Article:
The change to contactless payments was already a growing trend but recent focus on sanitisation and distancing has created a increased rate of adoption. Authorities in many areas have raised the cap on contactless card transactions to £45 (in the UK) as I direct response.

Payment cards that perform dual-functions, inserted, swiped and contactless are beneficial to both consumers and businesses and the rates of adoption of contactless card payments have been much higher than than the change to “Chip & PIN” card payments years ago.

Why Contactless Card Payments?

Financial institutions made the shift from the old magnetic strip technology to Chip and PIN to reduce the likelyhood of fraudulent transactions and this system has been successful for many years

Whereas fraud liabilities incentivized financial institutions to shift from magstripes to Chip and PIN, contactless cards may not seem like a critical need. According to recent industry figures it is reckoned that only around 15% of company execs are prioritising increased adoption of contactless payment systems as a priority.

In reality, maximising monetisation from contactless payments should be a priority as their popularity will only rise. People like the ease-of-use that contactless payments bring, and peace-of-mind with regard to sanitisation here together, in “the new normal”.

VISA recently expanded on the research into contactless payments, conducted in early 2021 with the following statements:

1. British consumers can shop in the way they want

Consumers and businesses alike are looking forward to a time when restrictions ease and our high streets are back open. When this happens, it will be crucial that people are provided with the confidence that returning to the high street will be a positive experience.

Consumers increasingly prefer to tap to pay when shopping, eating out or travelling on public transport. Recent Visa data shows that eight in ten in-person payments are contactless1. Our Back to Business study also revealed that across the world nearly two-thirds (65%) of consumers would prefer to use contactless payments as much as, or even more than, they are currently. With the new contactless limit of £100, almost all card transactions, including typical purchases like a weekly grocery shop, to avoid the need for Chip & PIN. This gives people the choice to pay in the way that is right for them.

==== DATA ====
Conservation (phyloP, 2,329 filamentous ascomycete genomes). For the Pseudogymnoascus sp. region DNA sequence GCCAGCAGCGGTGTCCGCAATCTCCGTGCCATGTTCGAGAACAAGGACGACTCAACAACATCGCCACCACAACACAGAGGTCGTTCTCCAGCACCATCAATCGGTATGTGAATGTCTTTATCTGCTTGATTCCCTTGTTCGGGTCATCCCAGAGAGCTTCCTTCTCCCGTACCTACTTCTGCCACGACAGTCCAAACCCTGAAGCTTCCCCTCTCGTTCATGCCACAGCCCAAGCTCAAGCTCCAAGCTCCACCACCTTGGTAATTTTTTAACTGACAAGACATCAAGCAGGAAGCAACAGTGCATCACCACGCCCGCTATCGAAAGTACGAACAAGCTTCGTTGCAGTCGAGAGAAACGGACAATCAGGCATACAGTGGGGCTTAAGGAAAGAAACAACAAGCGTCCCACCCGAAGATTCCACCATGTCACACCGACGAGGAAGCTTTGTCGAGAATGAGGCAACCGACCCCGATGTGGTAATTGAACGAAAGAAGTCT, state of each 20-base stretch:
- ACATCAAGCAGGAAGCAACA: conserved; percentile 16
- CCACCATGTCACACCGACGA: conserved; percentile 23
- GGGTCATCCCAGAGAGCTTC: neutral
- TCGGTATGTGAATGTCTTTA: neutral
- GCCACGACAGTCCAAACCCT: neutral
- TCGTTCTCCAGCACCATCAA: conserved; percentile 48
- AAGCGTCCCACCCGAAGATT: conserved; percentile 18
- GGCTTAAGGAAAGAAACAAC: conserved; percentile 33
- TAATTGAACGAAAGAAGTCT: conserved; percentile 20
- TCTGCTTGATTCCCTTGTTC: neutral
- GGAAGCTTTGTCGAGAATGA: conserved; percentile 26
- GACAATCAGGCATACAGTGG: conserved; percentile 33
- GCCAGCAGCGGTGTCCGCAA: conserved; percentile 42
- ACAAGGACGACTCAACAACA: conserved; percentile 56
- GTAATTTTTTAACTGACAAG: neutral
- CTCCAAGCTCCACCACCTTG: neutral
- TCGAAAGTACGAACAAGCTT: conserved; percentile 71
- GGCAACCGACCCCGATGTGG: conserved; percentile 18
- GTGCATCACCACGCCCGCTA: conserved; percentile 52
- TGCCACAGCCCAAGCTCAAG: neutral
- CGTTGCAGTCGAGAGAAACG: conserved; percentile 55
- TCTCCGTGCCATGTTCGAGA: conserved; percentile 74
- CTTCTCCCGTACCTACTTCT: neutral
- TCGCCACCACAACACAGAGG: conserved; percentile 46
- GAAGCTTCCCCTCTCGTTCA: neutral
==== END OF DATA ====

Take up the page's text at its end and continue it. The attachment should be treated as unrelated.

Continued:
2. Contactless is a secure way to pay

Visa rigorously monitors payments fraud across the world and contactless remains one of the most secure ways to pay, with one of the lowest fraud rates of any type of payment. Despite the contactless limit rising by 50% last year, there has been no rise in fraud rates3 with the European contactless fraud rate remaining below 0.01%.4 Furthermore, other countries, such as Australia, Singapore and Canada have successfully increased limits to over £100, with fraud remaining low.

Contactless fraud can only be attempted physically using a lost or stolen card. Regardless of the contactless limit, all transactions are subject to sophisticated real-time analysis when they are approved, and banks can block them or request a PIN to authorise the transaction in case of suspicious activity.

Many of the things people fear, such as fraudsters using mobile payment terminals to “skim” the details from your card, are in reality incredibly unlikely. And if you do suspect you might be a victim of fraud, then Visa’s Zero Liability Policy provides a guarantee that you won’t be held responsible for any unauthorised payments made with your card or card details.

3. The higher limit will help support the economic recovery

Contactless payments are popular and secure. With many small businesses having had a challenging past year, it’s going to be crucial that footfall returns as soon as possible. The new £100 limit will help retailers, especially many small stores, get back on their feet by increasing sales and in turn contribute to our economic recovery.

We believe the decision to increase the limit to £100 is a positive move for British shoppers and high streets alike. We stand ready to work with our clients and partners to support the Government and the FCA to make this happen as soon as possible, so both consumers and retailers can benefit as the economy opens up.

Source: VISA Feb 9, 2021

A sizeable portion of today’s growth in contactless payments is accounted for by contactless card payments from “digital wallets” and other non-card based transactions this is not reflected in-store for most businesses where the vast majority (said to be over 90%) of consumers who use contactless payments in-store have only used contactless cards to do so. Further, recent trends suggest a preference for contactless card payments in-store with other payment processors like Apple Pay preferred for online or e-commerce purchases.

With current trends indicating the adoption of contactless card terminals at well over 60% in the marketplace, contactless card payments seems to be the direction in which the card payments industry is heading.